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Acute small bowel obstruction as a result of a Meckel's diverticulum encircling the terminal ileum: A case report

Journal of Medical Case Reports20071:8

  • Received: 22 December 2006
  • Accepted: 23 March 2007
  • Published:
Open Peer Review reports



In the developed world, small bowel obstruction accounts for 20% of all acute surgical admissions. The aetiology for majority of these cases includes postoperative adhesions and herniae. However, a relatively uncommon cause is a Meckel's diverticulum. Although this diagnosis is primarily reported in the adolescent population, it should also be considered in adults.

Case Presentation

In the present report, we present a rare case where a fit and healthy 74-year-old gentleman, with no previous history of abdominal surgery, presented with the cardinal symptoms and signs of small bowel obstruction as the result of a Meckel's diverticulum encircling his terminal ileum. Initial investigations included a supine abdominal x-ray showing dilated loops of small bowel and computerised tomographic imaging of the abdomen, which revealed a stricture in the terminal ileum of unknown aetiology. At laparotomy, multiple loops of distended small bowel were seen from the duodeno-jeujenal junction to the terminal ileum, which was encircled by a Meckel's diverticulum. The Meckel's diverticulum was then divided to release the obstruction, mobilised and subsequently removed. Finally, the small bowel contents were decompressed into the stomach and the nasogastric tube aspirated, before returning the loops of bowel into the abdomen in sequence. The patient made a good postoperative recovery and was discharged home 5 days later.


This report highlights the importance of considering a Meckel's diverticulum as a cause of small bowel obstruction in individuals from all age groups and especially in a person with no previous abdominal pathology or surgery.


  • Small Bowel
  • Bowel Obstruction
  • Small Bowel Obstruction
  • Terminal Ileum
  • Distal Ileum

Case Presentation


In the developed world, small bowl obstruction accounts for 20% of all acute surgical admissions. The aetiology of small bowel obstruction includes several pathological factors, with the most common cause being postoperative adhesions followed by herniae [1]. However, in patients who present with the symptoms and signs of bowel obstruction and who have had no previous abdominal surgery, or any detectable herniae on physical examination, other causes such as a Meckel's diverticulum should be considered.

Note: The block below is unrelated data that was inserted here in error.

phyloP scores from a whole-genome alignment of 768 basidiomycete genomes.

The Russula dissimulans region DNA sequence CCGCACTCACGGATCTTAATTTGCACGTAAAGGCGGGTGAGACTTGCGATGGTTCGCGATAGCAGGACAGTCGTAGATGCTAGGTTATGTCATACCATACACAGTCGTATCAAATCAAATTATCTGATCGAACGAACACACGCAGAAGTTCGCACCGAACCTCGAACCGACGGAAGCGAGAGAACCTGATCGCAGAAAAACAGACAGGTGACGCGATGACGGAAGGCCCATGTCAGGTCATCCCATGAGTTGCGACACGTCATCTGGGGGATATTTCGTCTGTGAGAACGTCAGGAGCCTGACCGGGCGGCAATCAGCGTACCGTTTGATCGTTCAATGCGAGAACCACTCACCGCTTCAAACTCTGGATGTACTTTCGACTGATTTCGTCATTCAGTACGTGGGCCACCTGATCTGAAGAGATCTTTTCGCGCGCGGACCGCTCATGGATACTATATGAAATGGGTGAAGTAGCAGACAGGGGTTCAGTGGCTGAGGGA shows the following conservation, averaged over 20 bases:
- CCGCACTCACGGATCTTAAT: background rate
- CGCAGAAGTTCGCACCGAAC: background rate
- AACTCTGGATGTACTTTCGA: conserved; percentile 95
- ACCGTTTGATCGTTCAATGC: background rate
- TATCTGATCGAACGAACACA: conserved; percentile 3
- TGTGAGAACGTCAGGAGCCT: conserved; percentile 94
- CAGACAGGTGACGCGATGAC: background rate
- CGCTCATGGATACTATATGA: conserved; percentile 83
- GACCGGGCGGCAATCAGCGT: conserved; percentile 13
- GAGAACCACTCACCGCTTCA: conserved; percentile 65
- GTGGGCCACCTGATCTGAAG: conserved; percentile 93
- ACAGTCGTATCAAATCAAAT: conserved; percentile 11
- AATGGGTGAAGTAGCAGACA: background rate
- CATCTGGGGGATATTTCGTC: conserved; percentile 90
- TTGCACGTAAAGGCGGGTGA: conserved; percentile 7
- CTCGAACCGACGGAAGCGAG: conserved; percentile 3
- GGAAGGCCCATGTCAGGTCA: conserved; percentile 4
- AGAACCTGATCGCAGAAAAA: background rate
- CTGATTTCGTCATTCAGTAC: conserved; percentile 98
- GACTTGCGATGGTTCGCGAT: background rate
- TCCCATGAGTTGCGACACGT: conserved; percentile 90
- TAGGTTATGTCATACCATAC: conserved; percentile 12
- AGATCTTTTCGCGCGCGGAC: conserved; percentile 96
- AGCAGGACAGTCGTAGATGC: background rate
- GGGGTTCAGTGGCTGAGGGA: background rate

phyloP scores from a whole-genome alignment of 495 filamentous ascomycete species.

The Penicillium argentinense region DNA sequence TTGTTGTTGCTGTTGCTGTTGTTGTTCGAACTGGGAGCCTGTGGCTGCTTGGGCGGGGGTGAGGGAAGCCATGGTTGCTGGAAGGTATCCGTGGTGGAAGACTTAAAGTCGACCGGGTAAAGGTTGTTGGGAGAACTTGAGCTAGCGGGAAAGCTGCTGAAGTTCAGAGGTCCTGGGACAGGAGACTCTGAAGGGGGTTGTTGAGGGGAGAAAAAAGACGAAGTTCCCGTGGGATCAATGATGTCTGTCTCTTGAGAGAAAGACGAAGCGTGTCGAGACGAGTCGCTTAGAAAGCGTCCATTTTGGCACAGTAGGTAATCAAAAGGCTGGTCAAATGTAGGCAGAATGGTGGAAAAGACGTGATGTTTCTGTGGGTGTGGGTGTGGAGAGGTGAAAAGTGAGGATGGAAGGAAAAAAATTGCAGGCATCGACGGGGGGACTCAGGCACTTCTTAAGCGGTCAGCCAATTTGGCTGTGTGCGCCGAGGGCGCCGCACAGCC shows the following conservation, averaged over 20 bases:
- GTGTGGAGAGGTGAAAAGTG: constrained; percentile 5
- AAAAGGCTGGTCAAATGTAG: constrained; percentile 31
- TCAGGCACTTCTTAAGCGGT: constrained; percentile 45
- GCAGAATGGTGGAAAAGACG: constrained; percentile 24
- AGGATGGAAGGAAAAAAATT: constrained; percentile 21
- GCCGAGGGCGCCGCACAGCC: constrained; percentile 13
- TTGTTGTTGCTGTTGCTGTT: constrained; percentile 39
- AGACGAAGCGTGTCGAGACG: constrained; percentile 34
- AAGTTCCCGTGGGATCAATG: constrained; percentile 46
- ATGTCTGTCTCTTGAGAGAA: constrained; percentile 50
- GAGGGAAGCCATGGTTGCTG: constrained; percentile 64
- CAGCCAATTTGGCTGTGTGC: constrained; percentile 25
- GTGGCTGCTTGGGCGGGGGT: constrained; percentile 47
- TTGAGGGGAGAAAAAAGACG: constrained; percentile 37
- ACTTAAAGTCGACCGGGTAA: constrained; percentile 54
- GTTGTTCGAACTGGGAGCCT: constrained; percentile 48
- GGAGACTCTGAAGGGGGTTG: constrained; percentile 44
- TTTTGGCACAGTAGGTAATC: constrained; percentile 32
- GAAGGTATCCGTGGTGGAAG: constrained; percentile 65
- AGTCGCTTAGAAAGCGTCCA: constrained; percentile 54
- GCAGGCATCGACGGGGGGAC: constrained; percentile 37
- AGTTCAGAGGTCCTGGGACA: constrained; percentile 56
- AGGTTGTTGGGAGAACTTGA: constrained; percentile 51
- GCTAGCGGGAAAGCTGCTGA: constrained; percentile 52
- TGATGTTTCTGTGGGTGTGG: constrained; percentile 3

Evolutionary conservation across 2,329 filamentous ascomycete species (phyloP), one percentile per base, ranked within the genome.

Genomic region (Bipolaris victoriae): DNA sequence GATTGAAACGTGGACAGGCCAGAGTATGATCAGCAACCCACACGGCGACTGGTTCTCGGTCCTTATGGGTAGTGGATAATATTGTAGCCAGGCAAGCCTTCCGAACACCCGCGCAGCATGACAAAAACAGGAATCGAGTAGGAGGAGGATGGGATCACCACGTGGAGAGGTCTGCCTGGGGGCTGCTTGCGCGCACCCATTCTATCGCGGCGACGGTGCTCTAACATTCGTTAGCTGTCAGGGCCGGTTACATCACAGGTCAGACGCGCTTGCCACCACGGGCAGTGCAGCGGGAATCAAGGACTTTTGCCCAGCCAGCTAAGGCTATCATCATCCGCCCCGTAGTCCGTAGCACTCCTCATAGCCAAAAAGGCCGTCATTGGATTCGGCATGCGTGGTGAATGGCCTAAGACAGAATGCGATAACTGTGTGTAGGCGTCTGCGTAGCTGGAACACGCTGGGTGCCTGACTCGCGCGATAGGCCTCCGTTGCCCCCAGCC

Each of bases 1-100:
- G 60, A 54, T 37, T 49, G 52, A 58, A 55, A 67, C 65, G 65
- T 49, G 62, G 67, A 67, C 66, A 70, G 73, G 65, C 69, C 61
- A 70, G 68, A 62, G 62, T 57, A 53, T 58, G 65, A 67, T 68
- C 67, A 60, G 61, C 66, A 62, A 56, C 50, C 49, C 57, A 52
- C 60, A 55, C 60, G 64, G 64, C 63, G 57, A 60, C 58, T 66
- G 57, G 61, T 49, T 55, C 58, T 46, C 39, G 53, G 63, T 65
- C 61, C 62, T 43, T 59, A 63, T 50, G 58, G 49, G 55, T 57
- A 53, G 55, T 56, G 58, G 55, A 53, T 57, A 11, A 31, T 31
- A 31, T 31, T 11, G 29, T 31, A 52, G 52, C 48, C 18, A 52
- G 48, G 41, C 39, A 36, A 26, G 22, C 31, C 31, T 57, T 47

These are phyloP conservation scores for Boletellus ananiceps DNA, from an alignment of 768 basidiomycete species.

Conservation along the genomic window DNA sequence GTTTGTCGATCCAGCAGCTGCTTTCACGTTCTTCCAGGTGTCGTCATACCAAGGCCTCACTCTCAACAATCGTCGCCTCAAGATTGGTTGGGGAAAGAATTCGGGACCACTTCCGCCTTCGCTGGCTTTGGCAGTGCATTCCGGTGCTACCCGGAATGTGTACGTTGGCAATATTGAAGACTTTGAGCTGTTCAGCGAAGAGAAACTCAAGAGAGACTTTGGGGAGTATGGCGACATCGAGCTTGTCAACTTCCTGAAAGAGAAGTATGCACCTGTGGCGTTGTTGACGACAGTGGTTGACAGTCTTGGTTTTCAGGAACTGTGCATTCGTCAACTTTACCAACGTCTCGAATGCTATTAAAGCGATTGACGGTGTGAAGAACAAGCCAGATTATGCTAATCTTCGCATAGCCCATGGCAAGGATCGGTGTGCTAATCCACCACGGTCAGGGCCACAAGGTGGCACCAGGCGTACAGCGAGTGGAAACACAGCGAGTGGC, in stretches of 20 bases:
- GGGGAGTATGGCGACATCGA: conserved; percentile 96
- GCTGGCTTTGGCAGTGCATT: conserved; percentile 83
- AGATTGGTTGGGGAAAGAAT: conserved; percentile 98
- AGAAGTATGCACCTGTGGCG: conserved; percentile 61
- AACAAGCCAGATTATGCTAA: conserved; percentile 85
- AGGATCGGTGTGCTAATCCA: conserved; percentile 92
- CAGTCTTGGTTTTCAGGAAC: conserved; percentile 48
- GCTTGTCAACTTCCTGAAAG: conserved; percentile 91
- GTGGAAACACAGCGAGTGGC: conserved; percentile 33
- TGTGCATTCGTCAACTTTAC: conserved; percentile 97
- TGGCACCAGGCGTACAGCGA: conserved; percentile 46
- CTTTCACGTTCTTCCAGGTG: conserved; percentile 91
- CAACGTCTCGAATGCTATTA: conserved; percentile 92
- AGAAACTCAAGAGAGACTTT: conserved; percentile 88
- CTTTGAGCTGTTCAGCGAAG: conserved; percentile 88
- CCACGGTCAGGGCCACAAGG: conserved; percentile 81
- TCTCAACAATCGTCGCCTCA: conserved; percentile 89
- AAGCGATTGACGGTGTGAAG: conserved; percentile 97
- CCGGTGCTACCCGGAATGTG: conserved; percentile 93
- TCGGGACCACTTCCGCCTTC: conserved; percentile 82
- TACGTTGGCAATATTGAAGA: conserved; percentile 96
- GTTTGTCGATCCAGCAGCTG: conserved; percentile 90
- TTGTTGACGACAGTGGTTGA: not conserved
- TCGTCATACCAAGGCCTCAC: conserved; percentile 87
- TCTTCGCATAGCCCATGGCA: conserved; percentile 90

A Meckel's diverticulum is a congenital pouch on the wall of the distal ileum, usually about 2 inches from the ileocecal valve. It represents a vestigial remnant of the omphalomesenteric duct and occurs in approximately 2% of the population, found twice as frequently in males as females. Of those individuals who have a Meckel's diverticulum, only 2% are symptomatic and they tend to be typically below the age of two, thereby accounting for why this congenital gastrointestinal anomaly is comparatively better studied in adolescents compared to in adults.

The main complications caused by a Meckel's diverticulum, include intersusseption and volvulus in adolescents and acute bleeding in adults [2]. However, there are cases reported in the literature of a Meckel's diverticulum causing small bowel obstruction [36], but this predominantly occurs in adolescents where the bowel lumen is narrower and the intra-abdominal contents are more closely packed together.

Here, we present a case of a Meckel's diverticulum causing acute small bowel obstruction in a 74-year-old gentleman as a result of it encircling, and thus constricting, the terminal ileum. To the authors' knowledge, and from an extensive review of the literature, such an unusual presentation of a Meckel's diverticulum has not been previously reported.

Case Report

A fit and healthy 74-year-old gentleman presented to the accident and emergency department at the West Suffolk Hospital with a 3-day history of abdominal pain, vomiting, absolute constipation and abdominal distension. The abdominal pain initially started as a dull generalised discomfort, but later became colicky in nature with a subjective severity of 7/10. There were no other abdominal or genitourinary symptoms. The patient had an unremarkable past surgical history, with no prior abdominal surgery, and a past medical history of only hypercholesterolaemia.

On examination, positive findings included marked abdominal distension, generalised abdominal tenderness, tinkling bowel sounds and soft stools high in the rectum. Important negative findings included no herniae and no signs of peritonism.

Initial management of the patient involved intravenous fluid resuscitation, nasogastric tube insertion, catheterisation, routine bloods and erect chest and supine abdominal x-rays. Significant elevations in blood concentrations of urea, creatinine and C-reactive protein were noted, with dilated loops of small bowel (Fig. 1) and no free air under either diaphragm on x-ray. Over the next 12 hours, the patient's vital signs remained stable and his condition did not deteriorate further. To identify the cause of the small bowel obstruction, computerised tomographic imaging of the abdomen with oral contrast was performed which revealed dilated loops of small bowel with a stricture in the ileum and collapse of the distal ileum and large bowel (Fig. 2). As the aetiology of the stricture remained unidentified, the decision was made to perform a diagnostic laparotomy and manage the patient accordingly.
Figure 1
Figure 1

This x-ray shows multiple loops of dilated small bowel.

Figure 2
Figure 2

Preoperative helical computed tomography transverse scan of the abdomen. This image shows small bowel obstruction as a result of a stricture in the terminal ileum.